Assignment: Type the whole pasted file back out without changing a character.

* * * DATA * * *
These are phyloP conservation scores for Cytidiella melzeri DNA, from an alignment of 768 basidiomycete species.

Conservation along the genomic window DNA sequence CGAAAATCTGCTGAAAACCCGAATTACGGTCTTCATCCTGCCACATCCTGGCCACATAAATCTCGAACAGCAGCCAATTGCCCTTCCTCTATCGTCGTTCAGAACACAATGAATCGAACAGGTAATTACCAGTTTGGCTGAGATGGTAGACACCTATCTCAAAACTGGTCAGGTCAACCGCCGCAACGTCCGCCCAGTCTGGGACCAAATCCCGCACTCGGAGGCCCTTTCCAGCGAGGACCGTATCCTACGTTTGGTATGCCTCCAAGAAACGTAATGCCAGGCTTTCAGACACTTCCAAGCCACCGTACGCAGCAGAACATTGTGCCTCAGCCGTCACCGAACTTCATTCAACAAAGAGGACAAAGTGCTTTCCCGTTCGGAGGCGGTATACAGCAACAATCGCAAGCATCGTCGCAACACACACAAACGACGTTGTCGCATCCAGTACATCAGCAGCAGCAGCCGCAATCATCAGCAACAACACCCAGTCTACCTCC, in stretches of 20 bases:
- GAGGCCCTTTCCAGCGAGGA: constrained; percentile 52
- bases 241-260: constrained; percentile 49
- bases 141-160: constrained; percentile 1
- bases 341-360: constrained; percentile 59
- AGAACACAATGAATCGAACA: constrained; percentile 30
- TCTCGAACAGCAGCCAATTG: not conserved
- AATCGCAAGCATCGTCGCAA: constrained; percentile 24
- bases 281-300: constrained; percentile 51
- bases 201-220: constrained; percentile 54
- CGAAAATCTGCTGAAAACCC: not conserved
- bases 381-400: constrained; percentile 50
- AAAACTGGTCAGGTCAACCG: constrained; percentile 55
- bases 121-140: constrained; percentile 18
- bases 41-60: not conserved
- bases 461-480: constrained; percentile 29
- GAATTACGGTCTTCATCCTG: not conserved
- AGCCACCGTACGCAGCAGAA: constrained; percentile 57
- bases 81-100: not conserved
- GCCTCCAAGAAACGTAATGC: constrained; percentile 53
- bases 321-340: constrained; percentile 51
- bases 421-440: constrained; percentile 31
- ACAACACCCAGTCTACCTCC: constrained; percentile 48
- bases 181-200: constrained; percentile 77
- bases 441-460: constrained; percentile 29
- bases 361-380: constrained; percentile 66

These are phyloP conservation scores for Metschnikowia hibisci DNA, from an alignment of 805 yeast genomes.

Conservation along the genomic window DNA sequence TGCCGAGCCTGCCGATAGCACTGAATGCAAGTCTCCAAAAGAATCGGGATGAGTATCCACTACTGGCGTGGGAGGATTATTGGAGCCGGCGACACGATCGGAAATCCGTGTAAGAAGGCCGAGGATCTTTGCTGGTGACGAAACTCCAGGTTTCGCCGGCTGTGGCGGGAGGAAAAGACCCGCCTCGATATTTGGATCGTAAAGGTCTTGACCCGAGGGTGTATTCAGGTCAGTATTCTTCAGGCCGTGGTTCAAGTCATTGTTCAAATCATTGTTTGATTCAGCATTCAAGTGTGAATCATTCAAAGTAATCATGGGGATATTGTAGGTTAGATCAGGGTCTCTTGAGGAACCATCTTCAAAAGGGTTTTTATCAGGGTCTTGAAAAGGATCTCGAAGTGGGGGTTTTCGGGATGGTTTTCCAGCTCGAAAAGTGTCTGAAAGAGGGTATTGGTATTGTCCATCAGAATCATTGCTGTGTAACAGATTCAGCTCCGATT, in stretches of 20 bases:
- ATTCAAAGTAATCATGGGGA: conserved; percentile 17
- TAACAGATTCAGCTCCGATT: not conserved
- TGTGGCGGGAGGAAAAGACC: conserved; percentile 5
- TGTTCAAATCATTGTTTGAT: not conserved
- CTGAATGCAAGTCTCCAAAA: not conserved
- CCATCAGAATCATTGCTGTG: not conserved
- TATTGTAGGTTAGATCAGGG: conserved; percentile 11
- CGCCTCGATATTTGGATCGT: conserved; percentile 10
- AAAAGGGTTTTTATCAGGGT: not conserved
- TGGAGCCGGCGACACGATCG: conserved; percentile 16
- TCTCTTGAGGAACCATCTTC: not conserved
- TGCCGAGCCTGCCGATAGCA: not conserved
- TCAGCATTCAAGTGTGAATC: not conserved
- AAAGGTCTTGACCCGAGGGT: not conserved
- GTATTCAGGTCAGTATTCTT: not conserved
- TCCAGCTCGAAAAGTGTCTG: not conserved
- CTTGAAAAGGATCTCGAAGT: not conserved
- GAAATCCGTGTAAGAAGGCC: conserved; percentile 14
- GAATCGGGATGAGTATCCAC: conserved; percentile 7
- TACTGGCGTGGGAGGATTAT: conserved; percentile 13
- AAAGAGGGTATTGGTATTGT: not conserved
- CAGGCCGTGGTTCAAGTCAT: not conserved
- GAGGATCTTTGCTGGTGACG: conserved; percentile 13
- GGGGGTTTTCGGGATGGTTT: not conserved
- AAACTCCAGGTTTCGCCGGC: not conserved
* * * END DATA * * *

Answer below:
These are phyloP conservation scores for Cytidiella melzeri DNA, from an alignment of 768 basidiomycete species.

Conservation along the genomic window DNA sequence CGAAAATCTGCTGAAAACCCGAATTACGGTCTTCATCCTGCCACATCCTGGCCACATAAATCTCGAACAGCAGCCAATTGCCCTTCCTCTATCGTCGTTCAGAACACAATGAATCGAACAGGTAATTACCAGTTTGGCTGAGATGGTAGACACCTATCTCAAAACTGGTCAGGTCAACCGCCGCAACGTCCGCCCAGTCTGGGACCAAATCCCGCACTCGGAGGCCCTTTCCAGCGAGGACCGTATCCTACGTTTGGTATGCCTCCAAGAAACGTAATGCCAGGCTTTCAGACACTTCCAAGCCACCGTACGCAGCAGAACATTGTGCCTCAGCCGTCACCGAACTTCATTCAACAAAGAGGACAAAGTGCTTTCCCGTTCGGAGGCGGTATACAGCAACAATCGCAAGCATCGTCGCAACACACACAAACGACGTTGTCGCATCCAGTACATCAGCAGCAGCAGCCGCAATCATCAGCAACAACACCCAGTCTACCTCC, in stretches of 20 bases:
- GAGGCCCTTTCCAGCGAGGA: constrained; percentile 52
- bases 241-260: constrained; percentile 49
- bases 141-160: constrained; percentile 1
- bases 341-360: constrained; percentile 59
- AGAACACAATGAATCGAACA: constrained; percentile 30
- TCTCGAACAGCAGCCAATTG: not conserved
- AATCGCAAGCATCGTCGCAA: constrained; percentile 24
- bases 281-300: constrained; percentile 51
- bases 201-220: constrained; percentile 54
- CGAAAATCTGCTGAAAACCC: not conserved
- bases 381-400: constrained; percentile 50
- AAAACTGGTCAGGTCAACCG: constrained; percentile 55
- bases 121-140: constrained; percentile 18
- bases 41-60: not conserved
- bases 461-480: constrained; percentile 29
- GAATTACGGTCTTCATCCTG: not conserved
- AGCCACCGTACGCAGCAGAA: constrained; percentile 57
- bases 81-100: not conserved
- GCCTCCAAGAAACGTAATGC: constrained; percentile 53
- bases 321-340: constrained; percentile 51
- bases 421-440: constrained; percentile 31
- ACAACACCCAGTCTACCTCC: constrained; percentile 48
- bases 181-200: constrained; percentile 77
- bases 441-460: constrained; percentile 29
- bases 361-380: constrained; percentile 66

These are phyloP conservation scores for Metschnikowia hibisci DNA, from an alignment of 805 yeast genomes.

Conservation along the genomic window DNA sequence TGCCGAGCCTGCCGATAGCACTGAATGCAAGTCTCCAAAAGAATCGGGATGAGTATCCACTACTGGCGTGGGAGGATTATTGGAGCCGGCGACACGATCGGAAATCCGTGTAAGAAGGCCGAGGATCTTTGCTGGTGACGAAACTCCAGGTTTCGCCGGCTGTGGCGGGAGGAAAAGACCCGCCTCGATATTTGGATCGTAAAGGTCTTGACCCGAGGGTGTATTCAGGTCAGTATTCTTCAGGCCGTGGTTCAAGTCATTGTTCAAATCATTGTTTGATTCAGCATTCAAGTGTGAATCATTCAAAGTAATCATGGGGATATTGTAGGTTAGATCAGGGTCTCTTGAGGAACCATCTTCAAAAGGGTTTTTATCAGGGTCTTGAAAAGGATCTCGAAGTGGGGGTTTTCGGGATGGTTTTCCAGCTCGAAAAGTGTCTGAAAGAGGGTATTGGTATTGTCCATCAGAATCATTGCTGTGTAACAGATTCAGCTCCGATT, in stretches of 20 bases:
- ATTCAAAGTAATCATGGGGA: conserved; percentile 17
- TAACAGATTCAGCTCCGATT: not conserved
- TGTGGCGGGAGGAAAAGACC: conserved; percentile 5
- TGTTCAAATCATTGTTTGAT: not conserved
- CTGAATGCAAGTCTCCAAAA: not conserved
- CCATCAGAATCATTGCTGTG: not conserved
- TATTGTAGGTTAGATCAGGG: conserved; percentile 11
- CGCCTCGATATTTGGATCGT: conserved; percentile 10
- AAAAGGGTTTTTATCAGGGT: not conserved
- TGGAGCCGGCGACACGATCG: conserved; percentile 16
- TCTCTTGAGGAACCATCTTC: not conserved
- TGCCGAGCCTGCCGATAGCA: not conserved
- TCAGCATTCAAGTGTGAATC: not conserved
- AAAGGTCTTGACCCGAGGGT: not conserved
- GTATTCAGGTCAGTATTCTT: not conserved
- TCCAGCTCGAAAAGTGTCTG: not conserved
- CTTGAAAAGGATCTCGAAGT: not conserved
- GAAATCCGTGTAAGAAGGCC: conserved; percentile 14
- GAATCGGGATGAGTATCCAC: conserved; percentile 7
- TACTGGCGTGGGAGGATTAT: conserved; percentile 13
- AAAGAGGGTATTGGTATTGT: not conserved
- CAGGCCGTGGTTCAAGTCAT: not conserved
- GAGGATCTTTGCTGGTGACG: conserved; percentile 13
- GGGGGTTTTCGGGATGGTTT: not conserved
- AAACTCCAGGTTTCGCCGGC: not conserved